Audi E-tron GT review

Category: Electric car

Section: Performance & drive

Available fuel types:electric
Available colours:
Audi e-tron GT 2021 rear tracking
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RRP from£79,900
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Performance & drive

What it’s like to drive, and how quiet it is

We weren’t joking in our intro. The entry-level Audi e-tron GT really is extremely fast.

It has two electric motors, one driving the front wheels and one for the rears, making it four-wheel drive. That means it gets off the line with no drama in terms of wheelspin but an all-encompassing drama in terms of the force with which it mashes you back in the seat.

Normally, the total power is 470bhp, but for a quick 2.5sec burst it can beef that up to 523bhp, which equates to 0-62mph in 4.1sec. That’s quite a bit faster than the entry-level Porsche Taycan and fast enough to make it our pick of the range.

The RS model ups the ante with a consistent 590bhp or, when that’s not quite enough, a 2.5sec burst of 637bhp. That fires you off like a mortar from rest to 62mph in 3.3sec. It's right up there, give or take, with the fastest-accelerating Taycan Turbo S (2.8sec) and the Tesla Model S Long Range. If you must have more haste, Tesla claims the Model S Plaid will do 0-60mph in 1.9sec.

If that seems unnecessary (which let’s face it, it is for a five-seat road car that isn’t eligible for a Formula 1 race), the Model S’s battery range is a return to sensible one-upmanship. The Long Range will officially manage up to 412 miles on a charge, while the e-tron GT will do 295 miles (and the RS 280 miles).

We haven’t been able to qualify the e-tron GT’s real-world battery range yet, but it uses the same 93kWh battery as the Taycan (86kWh is its usable capacity). So it’s reasonable to assume that the RS e-tron GT should at least match the Taycan Turbo, which we’ve ascertained can do 200-odd miles easily enough.

Right, let’s move on from the bold statistics to the nuances of handling. Here, the e-tron GT and Taycan feel like two peas from the same pod, while the Model S is a potato. The Taycan is tuned for ultimate agility, while the e-tron GT is purposely slightly softer (Audi says it’s further towards the ethos of a grand tourer), but it’s still a great-handling electric car. The second best on sale, in fact.

Take its steering. Yes, it’s lighter in feel than the Taycan’s, but it’s direct and accurate so you can place the car on the road perfectly and feel some sense of the surface tingling your fingers as you do. We’ve only driven e-tron GTs fitted with four-wheel steering (an option on the GT and standard on the RS), which will have an impact. We’ll let you know what the standard set-up is like when we’ve tried it.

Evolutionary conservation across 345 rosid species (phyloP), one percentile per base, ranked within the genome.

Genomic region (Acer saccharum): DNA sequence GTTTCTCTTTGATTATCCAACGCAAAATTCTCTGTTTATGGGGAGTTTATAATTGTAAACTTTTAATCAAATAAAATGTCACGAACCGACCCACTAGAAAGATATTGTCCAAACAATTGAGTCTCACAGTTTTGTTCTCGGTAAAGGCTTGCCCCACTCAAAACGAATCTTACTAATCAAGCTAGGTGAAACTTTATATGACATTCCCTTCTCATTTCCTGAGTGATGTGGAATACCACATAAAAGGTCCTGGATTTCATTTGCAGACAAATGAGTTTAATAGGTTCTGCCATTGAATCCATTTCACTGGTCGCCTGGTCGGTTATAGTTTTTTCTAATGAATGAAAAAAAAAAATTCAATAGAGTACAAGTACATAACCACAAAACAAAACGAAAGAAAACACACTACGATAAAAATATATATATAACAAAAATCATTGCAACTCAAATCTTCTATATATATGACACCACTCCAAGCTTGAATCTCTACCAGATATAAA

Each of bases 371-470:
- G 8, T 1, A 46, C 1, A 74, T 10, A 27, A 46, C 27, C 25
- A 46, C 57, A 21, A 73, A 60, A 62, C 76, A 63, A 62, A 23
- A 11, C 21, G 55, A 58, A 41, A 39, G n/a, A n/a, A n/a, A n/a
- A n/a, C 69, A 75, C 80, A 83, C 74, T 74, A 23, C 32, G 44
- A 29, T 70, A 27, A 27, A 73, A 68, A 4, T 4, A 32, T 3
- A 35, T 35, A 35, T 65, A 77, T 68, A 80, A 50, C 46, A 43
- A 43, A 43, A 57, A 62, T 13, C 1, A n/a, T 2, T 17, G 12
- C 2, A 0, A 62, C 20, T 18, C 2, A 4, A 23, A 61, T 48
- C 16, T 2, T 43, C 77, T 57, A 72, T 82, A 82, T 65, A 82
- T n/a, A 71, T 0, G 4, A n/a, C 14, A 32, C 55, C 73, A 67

We’ve also only sampled the adaptive air suspension that’s standard on the RS (the e-tron GT gets adaptive suspension as standard but the air springs are an option) and there’s very little body lean for such a heavy car. The e-tron GT’s balance of grip is biased slightly towards the rear, so if you back off the accelerator you can use the pivoting rear end to tuck the nose into the corner then put the power down and feel the rear squatting and driving you out of the other side.

It’s thrilling if you thrive on the intricacies of a car’s handling dynamics, and way more fun than the Tesla Model S, or even the Model 3, for that matter. But, if you’re thinking “all that sounds a bit too much; I just want to make it round a corner in one piece” then it’ll do that too. When you’re not pushing its ultimate limits, the e-tron GT and RS are grippy, surefooted and a doddle to drive.

They’re also very comfortable. The air suspension does a fantastic job of controlling the heavy body’s vertical movements, while still absorbing the punch of a pothole or the thwack of a sleeping policeman. The Model S is softer, but that doesn’t actually make it more comfortable, just less settled at times. 

The regenerative brakes of a lot of electric cars are a bit of a pain. They replenish the battery with energy as you slow down, but that means integrating a normal braking system – for full-on stops – with the motors’ retardation during gentler braking. Getting this symbiosis wrong makes the brakes hard to judge and disjointed, but the e-tron GT’s are pretty good.

They’re not quite as linear as the best brakes on regular (that is, non-electric) performance cars, but you can learn to meter them progressively enough.

One thing to note: you cannot drive the e-tron GT with one pedal, as you can with the Model S, because the regenerative effect isn’t powerful enough to stop the car by lifting off the accelerator alone. Also, the optional carbon-ceramic brakes that are available with the RS have a disappointing dead patch at the top of the pedal's travel. The standard brakes aren’t blighted by that.

Like the Taycan, there’s a fair amount of motor and gearbox whine in the e-tron GT, mainly heard below 30mph, and the gearbox (there’s a two-speed automatic ’box driving the rear wheels) can shunt at times. Road and wind noise are noticeable but far from antagonising; the e-tron GT gets an acoustically glazed windscreen and the Vorsprung trim adds acoustic glazing to the side windows as well.

Of course, this is an electric car, so there’s no engine noise. To compensate, you can add a sound generator to the GT (standard on the RS) that vaguely mimics a petrol engine. The Taycan has something similar but it sounds like the USS Enterprise accelerating to warp speed.

Audi e-tron GT 2021 rear tracking

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